Fox apologized after explicit fan conversation about a sexual encounter was broadcast during U.S. Open coverage

Fox issued an apology on Friday after a microphone at the U.S. Open picked up two fans discussing a sexual encounter in very explicit terms and aired it during the live broadcast. Fans watching Patrick Reed hit his approach shot on the first hole at the U.S. Open on Friday on Fox Sports 1’s broadcast got a little more than they bargained for. Shortly after announcer Joe Buck announced on the broadcast that Reed was up next, the microphones behind Reed picked up a conversation between two fans at Shinnecock Hills discussing a sexual encounter in very explicit terms.

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All the New Shows Debuting on Broadcast TV Next Season

Netflix isn’t the only TV network in town – check out all the new shows coming to The CW, Fox, ABC, NBC and CBS next season.
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AJ Mleczko making her mark in broadcast booth

The Olympic star is thrilled for her opportunity, but hopes to be remembered more for her knowledge than for being the first woman on the job.
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Little Progress for Women on Broadcast TV, Study Finds

The progress of women in the television industry continues to be incremental when it hasn’t stalled out, according to the annual Boxed In study conducted by San Diego State University’s Center for the Study of Women in Television and Film. The Boxed In study, now in its 20th year, annually provides a comprehensive look at… Read more »

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Stephen Colbert Has Beef With Lara Trump’s ‘Real News’ Broadcast

“Wait a second.”
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Sinclair Broadcast to Buy Tribune Media for $3.9 Billion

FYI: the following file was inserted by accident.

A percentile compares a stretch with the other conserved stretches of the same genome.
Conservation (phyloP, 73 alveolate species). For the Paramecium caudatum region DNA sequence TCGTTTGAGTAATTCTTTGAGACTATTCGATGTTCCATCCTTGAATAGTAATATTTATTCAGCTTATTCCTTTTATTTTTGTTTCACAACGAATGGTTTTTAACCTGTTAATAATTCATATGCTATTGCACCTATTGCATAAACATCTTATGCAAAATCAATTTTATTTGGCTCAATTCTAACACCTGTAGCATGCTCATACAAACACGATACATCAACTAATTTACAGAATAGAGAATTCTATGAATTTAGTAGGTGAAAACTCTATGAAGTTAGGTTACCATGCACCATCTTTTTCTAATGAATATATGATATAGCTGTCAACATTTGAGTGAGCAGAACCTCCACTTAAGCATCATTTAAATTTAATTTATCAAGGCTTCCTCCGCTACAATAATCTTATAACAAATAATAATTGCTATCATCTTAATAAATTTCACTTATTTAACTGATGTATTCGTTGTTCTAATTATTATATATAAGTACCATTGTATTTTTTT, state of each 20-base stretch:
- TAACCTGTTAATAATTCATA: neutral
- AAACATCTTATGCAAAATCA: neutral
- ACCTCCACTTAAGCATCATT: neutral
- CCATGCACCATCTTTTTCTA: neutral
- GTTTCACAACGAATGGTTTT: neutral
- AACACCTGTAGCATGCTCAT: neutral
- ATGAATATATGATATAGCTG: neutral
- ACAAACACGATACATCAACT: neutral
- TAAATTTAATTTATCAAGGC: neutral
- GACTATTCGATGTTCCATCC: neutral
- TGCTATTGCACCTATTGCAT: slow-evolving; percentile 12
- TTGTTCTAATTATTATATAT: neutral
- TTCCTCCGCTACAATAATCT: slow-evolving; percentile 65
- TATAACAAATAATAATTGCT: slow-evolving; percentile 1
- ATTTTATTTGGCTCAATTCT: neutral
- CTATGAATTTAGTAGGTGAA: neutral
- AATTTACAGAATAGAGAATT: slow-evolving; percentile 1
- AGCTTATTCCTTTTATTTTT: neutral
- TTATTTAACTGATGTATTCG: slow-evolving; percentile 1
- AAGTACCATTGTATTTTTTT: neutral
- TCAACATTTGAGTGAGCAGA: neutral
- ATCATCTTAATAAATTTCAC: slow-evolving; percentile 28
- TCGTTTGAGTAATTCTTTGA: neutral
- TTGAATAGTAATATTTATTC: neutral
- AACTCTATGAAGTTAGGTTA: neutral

TV station owner Sinclair Broadcast Group Inc. said Monday it is acquiring Tribune Media Co. for $ 3.9 billion, combining two of the nation’s biggest operators of local television stations.
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The Last Broadcast

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It’s an ordinary Sunday evening in New York City. The close of New Year’s Day and I’ve just said to my husband, “We’ve had a really lovely day.”

We start making dinner and I put on the radio to WFUV FM to listen to Rich Conaty and his creation, The Big Broadcast”, just like we’ve done nearly every Sunday night for the past twenty years.

What might be called ‘old’ music fills the room–scratchy 78’s of Scrappy Lambert, Jelly Roll Morton, Vince Giordano and the Nighthawks, and Louis Armstrong when he was very young.

Suddenly, an abrupt pause and a serious female voice fills the room to say that Rich has died. My husband and I freeze in the kitchen. All dinner preparation stops. I bump up the sound to see if we can hear anything else, anything to explain why. But there’s none. Announcement over, there’s nothing left to say.

Death halts everything. Yet Rich Conaty resumes talking for the next three hours in what must have been a show he pre-taped up there in the Bronx at Fordham, the Jesuit University.

In that way we humans try to make order out of the disorder death brings, Geoffrey and I start telling each other things Conaty revealed on-air during 2016. He’d been ill. He’d had an operation. After the operation he sounded weak, very weak. We worried. How could we not? He didn’t sound the same, and because he was a part of this house, we felt it severely.